Galleries try to make Newport more of art market

  "Newport Rocks'' (oil), by John Frederick Kensett (1816-1872).

"Newport Rocks'' (oil), by John Frederick Kensett (1816-1872).

This article, by Robert Whitcomb, originated in GoLocalProvo.com

'Whither the Newport art world?  Most of a range of experts told GoLocal that it’s getting livelier, and they suggested ways to boost the city as a place to make, sell and buy art.

Karen Conway, who now runs exhibitions at the nearby Jamestown Art Center but who is still deeply involved in the Newport art world, where she used to be a curator at the Newport Art Museum, told us that, yes, the city’s art sector is growing, fueled by an expanding regional, national and international community that buys art.  But, the experts complained, too few buy art in Newport.

Ms. Conway noted the City by the Sea’s very old and close links with New York, where the U.S. art market is based, and also with Paris and other major cities where a lot of work is bought and sold.

Kara Popowich, a vice president at Sotheby’s (which is among other things one of the world’s largest art brokers), cited “the high quality of work’’ and “the incredible mix of people’’ in Newport,  while noting that prices for art sold there are “more competitive’’ than in the Big Apple. “And not just New York hedge funders are buying.’’

“The Newport art scene is growing,’’ said New York-based painter Amanda Fenlon, who has shown in the Atelier Newport gallery. But, of course, it’s “always very tough to predict what the market will do.’’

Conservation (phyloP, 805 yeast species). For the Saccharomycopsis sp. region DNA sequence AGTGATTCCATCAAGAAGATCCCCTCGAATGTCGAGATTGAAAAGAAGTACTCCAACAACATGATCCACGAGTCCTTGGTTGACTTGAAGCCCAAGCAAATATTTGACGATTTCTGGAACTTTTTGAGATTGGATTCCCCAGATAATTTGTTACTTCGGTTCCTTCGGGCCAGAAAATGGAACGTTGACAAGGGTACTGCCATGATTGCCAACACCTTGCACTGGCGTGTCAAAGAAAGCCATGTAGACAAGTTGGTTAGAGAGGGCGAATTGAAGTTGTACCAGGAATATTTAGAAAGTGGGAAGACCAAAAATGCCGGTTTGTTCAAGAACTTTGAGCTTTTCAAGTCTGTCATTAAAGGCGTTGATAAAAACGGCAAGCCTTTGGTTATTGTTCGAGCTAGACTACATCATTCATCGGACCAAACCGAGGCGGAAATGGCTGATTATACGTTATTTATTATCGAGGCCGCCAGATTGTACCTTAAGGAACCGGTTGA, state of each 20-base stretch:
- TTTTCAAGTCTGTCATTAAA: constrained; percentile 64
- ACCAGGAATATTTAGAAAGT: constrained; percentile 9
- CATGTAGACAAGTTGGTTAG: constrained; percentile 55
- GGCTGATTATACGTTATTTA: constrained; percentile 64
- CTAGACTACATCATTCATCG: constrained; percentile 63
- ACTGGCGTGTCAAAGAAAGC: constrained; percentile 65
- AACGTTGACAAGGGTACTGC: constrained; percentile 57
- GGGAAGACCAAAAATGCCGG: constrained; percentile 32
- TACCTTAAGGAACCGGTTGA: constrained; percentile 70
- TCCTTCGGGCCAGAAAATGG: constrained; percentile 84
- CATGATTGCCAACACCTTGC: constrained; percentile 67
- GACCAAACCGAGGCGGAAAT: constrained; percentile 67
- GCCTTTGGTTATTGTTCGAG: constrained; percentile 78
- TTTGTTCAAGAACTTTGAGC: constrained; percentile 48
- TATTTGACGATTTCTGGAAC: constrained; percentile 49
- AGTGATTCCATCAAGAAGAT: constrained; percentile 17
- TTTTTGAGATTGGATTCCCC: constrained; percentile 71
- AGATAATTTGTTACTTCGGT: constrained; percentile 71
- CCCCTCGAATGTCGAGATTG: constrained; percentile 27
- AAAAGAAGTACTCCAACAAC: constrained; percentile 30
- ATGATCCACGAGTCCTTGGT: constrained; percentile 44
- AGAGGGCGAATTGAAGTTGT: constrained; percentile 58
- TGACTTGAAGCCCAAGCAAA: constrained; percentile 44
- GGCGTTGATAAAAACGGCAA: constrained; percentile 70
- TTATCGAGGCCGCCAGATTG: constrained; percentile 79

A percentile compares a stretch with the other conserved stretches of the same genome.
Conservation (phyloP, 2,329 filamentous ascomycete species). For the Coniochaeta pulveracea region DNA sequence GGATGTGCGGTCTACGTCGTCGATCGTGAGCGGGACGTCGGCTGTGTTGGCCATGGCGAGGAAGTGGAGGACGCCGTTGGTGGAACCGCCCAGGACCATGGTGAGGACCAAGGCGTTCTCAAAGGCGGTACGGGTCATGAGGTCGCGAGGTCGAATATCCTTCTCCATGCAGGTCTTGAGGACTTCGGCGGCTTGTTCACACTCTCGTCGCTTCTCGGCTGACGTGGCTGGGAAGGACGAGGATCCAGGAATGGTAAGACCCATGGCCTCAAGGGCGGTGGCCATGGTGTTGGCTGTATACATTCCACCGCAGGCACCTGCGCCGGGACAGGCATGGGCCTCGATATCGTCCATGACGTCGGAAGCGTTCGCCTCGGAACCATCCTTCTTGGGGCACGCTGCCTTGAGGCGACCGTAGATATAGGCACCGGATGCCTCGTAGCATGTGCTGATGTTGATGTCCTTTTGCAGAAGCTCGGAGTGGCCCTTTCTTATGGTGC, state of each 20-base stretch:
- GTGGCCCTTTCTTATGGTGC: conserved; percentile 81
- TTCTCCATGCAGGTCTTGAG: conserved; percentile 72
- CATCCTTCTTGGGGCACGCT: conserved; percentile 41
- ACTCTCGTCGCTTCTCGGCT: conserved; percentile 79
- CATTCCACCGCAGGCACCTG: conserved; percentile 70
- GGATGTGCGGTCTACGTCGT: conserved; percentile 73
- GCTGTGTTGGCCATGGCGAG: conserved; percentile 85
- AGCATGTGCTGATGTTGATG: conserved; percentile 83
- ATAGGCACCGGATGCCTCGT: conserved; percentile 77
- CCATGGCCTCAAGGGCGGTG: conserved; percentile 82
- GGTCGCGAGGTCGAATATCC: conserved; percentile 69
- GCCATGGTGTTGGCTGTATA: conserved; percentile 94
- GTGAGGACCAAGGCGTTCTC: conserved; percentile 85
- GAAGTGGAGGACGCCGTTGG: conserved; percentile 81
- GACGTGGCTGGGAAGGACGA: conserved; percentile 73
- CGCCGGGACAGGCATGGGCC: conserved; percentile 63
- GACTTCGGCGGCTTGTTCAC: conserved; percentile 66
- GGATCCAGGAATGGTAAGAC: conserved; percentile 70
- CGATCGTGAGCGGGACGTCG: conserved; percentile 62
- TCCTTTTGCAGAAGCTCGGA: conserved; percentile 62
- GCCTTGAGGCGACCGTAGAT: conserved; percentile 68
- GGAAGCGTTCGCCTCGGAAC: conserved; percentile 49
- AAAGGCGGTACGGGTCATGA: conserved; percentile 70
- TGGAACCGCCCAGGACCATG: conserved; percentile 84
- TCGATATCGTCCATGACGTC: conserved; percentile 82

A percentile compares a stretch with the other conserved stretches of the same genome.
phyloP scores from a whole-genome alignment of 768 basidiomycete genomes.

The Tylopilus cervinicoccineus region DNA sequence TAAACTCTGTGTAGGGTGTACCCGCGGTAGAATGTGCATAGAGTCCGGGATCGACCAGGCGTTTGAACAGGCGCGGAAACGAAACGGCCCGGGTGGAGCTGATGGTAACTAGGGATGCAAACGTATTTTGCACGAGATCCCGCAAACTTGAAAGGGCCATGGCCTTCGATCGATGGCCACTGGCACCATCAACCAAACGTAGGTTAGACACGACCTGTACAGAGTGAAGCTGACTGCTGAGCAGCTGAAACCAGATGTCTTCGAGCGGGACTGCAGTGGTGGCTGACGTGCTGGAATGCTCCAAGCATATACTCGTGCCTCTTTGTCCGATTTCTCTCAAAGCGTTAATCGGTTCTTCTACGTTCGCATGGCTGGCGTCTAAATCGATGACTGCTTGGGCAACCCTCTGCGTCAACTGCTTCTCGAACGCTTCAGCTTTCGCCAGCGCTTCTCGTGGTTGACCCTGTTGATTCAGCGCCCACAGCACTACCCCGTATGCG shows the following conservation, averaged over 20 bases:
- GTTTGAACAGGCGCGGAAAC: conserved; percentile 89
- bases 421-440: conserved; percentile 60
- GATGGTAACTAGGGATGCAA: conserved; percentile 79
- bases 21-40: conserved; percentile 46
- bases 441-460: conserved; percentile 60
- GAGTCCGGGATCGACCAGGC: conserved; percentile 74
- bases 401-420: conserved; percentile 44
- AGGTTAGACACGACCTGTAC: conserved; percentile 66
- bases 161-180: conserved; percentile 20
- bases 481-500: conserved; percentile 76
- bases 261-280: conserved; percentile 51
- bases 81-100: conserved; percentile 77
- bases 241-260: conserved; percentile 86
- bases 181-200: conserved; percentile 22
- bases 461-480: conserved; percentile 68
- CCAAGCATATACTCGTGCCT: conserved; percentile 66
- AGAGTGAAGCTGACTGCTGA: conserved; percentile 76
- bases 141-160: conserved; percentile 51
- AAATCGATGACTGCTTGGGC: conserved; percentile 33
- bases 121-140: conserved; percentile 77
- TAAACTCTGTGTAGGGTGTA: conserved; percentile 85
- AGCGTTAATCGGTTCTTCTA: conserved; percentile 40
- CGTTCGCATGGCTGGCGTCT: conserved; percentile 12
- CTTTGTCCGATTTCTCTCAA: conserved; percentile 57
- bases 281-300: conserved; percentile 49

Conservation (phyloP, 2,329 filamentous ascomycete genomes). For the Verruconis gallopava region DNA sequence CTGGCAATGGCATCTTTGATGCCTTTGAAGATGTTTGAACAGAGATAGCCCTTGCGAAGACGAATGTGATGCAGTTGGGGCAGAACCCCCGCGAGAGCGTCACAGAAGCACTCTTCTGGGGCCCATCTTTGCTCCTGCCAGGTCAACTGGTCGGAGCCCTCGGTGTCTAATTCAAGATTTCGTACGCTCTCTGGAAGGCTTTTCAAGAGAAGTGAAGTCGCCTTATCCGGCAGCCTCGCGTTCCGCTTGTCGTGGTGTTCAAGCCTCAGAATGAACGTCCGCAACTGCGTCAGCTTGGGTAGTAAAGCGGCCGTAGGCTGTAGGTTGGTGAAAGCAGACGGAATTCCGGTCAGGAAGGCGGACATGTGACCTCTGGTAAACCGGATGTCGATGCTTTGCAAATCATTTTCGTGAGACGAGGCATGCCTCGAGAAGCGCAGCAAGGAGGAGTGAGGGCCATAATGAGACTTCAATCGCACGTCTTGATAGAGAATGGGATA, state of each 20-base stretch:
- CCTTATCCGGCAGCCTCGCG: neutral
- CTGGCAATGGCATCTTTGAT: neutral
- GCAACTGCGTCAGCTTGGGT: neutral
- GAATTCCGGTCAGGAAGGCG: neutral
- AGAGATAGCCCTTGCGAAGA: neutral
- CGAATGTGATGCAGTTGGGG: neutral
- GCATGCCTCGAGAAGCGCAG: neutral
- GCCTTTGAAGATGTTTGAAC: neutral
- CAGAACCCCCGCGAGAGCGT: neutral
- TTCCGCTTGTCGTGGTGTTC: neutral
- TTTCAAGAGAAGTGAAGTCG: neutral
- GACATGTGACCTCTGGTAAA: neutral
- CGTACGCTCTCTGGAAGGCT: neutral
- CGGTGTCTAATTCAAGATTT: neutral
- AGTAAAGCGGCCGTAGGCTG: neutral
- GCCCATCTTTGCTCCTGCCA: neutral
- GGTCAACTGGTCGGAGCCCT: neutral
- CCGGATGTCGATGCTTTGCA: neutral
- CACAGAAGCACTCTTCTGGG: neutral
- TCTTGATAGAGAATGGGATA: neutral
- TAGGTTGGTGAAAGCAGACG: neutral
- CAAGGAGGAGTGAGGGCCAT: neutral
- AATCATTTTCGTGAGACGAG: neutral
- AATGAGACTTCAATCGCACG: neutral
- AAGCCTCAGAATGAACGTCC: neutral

She, as did some others, lauded Atelier Newport, started in 2016, to, among other things, promote high-quality contemporary artists and in so doing raise the stature of the city in the international art world. There are several other very interesting galleries -- Blink Gallery might be the best known -- highlighting regional contemporary artists. And a new gallery called Coastal Contemporary bears watching.

Norah Diedrich, the executive director of Newport Art Museum, said that while there’s “more cultural engagement’’ these days, and more shows, the city is not yet a major “destination point’’ for the arts besides its famous musical events. Still, she says, there are “more lectures and shows, more experiences’’ these days as art has become more of a “total experience.’’